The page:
INDIANAPOLIS (WISH) — An independent review panel has released its report analyzing Indianapolis Metropolitan Police Department’s response to the local riots after the deaths of George Floyd and Dreasjon Reed.
The report’s conclusions were not shocking to many who were downtown during those events and whose businesses were destroyed. While they do not disagree with the report, some stakeholders downtown think a lot has changed since the May 29-June 1 riots. They now hope change continues so that the next time tensions are high during a protest, the outcome can be much different.
The report says a repeated lack of guidance, communication and planning from police and the mayor allowed downtown Indianapolis to be engulfed in flames and violent behavior during protests last spring.
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“What took place last May no one — and I have lived my entire life promoting this city — no one ever imagined. And, what we are hearing is that the police department didn’t imagine it quite as well either,” said Bob Schultz, vice president of marketing and communications with Downtown Indy Inc., a nonprofit that looks out for the central business district’s best interests.
Schultz says he appreciates the mayor and IMPD recognizing that a lot of change needed to be made. “There are some long-term memories of the business revenue loss, that boarded-up feeling, and then the absence of people because of concern and fright.”
He thinks much has changed since those events.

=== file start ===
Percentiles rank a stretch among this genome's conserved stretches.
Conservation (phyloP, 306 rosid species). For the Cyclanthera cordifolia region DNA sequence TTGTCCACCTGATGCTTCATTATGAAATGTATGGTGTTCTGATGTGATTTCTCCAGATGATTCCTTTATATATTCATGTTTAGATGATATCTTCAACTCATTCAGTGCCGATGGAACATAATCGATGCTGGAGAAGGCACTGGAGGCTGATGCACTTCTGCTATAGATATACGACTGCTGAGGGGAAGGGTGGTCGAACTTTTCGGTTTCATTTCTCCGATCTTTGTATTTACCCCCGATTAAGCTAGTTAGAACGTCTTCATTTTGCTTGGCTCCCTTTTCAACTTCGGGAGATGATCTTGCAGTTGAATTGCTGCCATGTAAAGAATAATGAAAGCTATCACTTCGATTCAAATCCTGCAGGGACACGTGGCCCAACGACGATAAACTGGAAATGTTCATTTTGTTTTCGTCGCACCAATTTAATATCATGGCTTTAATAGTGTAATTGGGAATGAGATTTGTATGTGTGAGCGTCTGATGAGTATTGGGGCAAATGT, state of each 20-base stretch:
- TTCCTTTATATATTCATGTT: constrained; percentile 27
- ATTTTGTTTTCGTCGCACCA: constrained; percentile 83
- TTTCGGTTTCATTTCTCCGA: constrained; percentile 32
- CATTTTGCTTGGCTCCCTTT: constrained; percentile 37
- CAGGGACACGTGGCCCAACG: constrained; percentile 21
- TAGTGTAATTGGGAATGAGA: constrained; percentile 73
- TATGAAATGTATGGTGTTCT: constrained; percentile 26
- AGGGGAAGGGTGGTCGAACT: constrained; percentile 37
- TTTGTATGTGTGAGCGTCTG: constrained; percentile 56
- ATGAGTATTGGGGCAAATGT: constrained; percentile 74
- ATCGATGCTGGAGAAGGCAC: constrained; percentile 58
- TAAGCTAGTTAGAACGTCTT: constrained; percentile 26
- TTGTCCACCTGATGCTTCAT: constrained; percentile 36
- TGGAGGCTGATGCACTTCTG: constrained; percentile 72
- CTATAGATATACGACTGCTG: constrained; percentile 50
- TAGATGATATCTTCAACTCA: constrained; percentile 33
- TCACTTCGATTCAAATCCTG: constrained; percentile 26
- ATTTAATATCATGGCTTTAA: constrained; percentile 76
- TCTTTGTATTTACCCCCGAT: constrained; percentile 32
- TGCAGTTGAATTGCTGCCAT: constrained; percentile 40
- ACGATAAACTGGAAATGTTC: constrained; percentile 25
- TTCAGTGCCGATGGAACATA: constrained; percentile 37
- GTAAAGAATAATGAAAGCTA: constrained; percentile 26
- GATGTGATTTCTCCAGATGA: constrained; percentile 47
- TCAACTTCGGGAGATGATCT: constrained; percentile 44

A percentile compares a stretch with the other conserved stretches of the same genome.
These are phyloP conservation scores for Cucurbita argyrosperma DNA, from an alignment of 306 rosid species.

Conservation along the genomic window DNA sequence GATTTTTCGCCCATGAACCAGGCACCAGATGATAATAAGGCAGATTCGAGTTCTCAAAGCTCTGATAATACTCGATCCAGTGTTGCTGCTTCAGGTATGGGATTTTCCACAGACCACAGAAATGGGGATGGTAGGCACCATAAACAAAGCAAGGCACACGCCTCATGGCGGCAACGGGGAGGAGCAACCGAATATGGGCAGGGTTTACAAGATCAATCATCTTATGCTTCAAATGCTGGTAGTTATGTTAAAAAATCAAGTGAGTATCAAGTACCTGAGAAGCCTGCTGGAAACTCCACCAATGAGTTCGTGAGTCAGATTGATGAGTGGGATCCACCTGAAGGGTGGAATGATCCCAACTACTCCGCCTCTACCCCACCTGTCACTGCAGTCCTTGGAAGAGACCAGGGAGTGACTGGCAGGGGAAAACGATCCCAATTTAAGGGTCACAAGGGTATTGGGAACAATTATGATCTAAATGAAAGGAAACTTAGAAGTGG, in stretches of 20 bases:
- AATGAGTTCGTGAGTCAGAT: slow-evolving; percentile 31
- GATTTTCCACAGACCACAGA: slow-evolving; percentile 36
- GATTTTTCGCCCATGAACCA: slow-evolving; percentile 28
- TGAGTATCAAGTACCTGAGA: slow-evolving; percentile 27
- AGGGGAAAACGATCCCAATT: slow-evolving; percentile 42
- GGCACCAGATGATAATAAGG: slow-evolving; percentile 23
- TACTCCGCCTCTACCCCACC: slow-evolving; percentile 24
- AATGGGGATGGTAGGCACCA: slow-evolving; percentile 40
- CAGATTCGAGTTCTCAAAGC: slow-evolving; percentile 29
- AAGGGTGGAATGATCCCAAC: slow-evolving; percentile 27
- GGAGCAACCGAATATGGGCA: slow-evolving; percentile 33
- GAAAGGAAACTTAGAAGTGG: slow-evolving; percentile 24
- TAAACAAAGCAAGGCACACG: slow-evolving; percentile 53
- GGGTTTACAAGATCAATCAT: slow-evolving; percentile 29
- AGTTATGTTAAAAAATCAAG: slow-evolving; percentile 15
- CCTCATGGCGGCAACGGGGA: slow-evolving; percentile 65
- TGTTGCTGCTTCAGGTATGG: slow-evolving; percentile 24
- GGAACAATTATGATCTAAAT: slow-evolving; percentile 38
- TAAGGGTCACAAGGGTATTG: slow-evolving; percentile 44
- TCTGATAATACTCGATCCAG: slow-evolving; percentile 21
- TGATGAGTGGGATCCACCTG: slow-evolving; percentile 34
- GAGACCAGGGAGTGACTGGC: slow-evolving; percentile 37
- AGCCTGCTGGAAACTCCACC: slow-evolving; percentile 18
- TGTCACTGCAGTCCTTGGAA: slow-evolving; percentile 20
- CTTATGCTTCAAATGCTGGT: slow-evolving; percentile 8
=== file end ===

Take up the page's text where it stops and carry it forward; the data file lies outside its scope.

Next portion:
Meanwhile, Rick Snyder with the Fraternal Order of Police Lodge No. 86 said Friday he was not sharing his thoughts on the report yet. “Our organization is now reviewing the report to better understand its contents and the perspectives that were included (and not included),” he said in a statement to News 8.
Because of the damage left behind from the riots, businesses downtown were hesitant during the tense 2020 election season that saw many protests downtown.
“When you get burned you are more sensitive around that heat source going forward,” Schultz said.
“During the weekend of May 29 through June 1, 2020, Indianapolis experienced one of the most significant events in the city’s history. As the murder of George Floyd led to sadness, anger, and turmoil across the country, Indianapolis witnessed unprecedented mass protests in support of racial justice. However, in this same moment, as emotions rose and tensions climbed, Indianapolis also experienced instances of rioting, looting, and violence. In the days following, it was clear we needed to understand more about the factors that contributed to such an event, about the response of law enforcement to the crisis, and about what Indianapolis could do different and better in the future. As a result, on June 22, 2020, I called for an independent review to ‘look at evidence relating to the law enforcement response over the timeframe, evaluating officer adherence to departmental policies and providing recommendations on future police action.’
“Today, the panel’s released report does just that. I want to thank the members of the review committee for their work, skill, and expertise in producing this report. The report is thorough, critical, and offers a series of recommendations rooted in best practices that offer our City and IMPD a roadmap moving forward.
“Since those days in late May and early June, IMPD has made a series of substantial changes, including reforms to IMPD’s Use of Force policy, the creation of a Use of Force Review Board, civilian additions to the General Orders Board, and operational changes to the department’s response to large-scale gatherings. These adjustments have been consequential, and Indianapolis has seen over 150 protests without similar incident since June 1. However, our work will not stop. IMPD will continue to adapt and improve its policies and practices to best serve the needs of Indianapolis, leading through transparency and community-led, community-engaged policing. We value the conclusions made by this report, respect the tremendous amount of work that went into this important document, and will work to implement the recommendations.”Indianapolis Mayor Joe Hogsett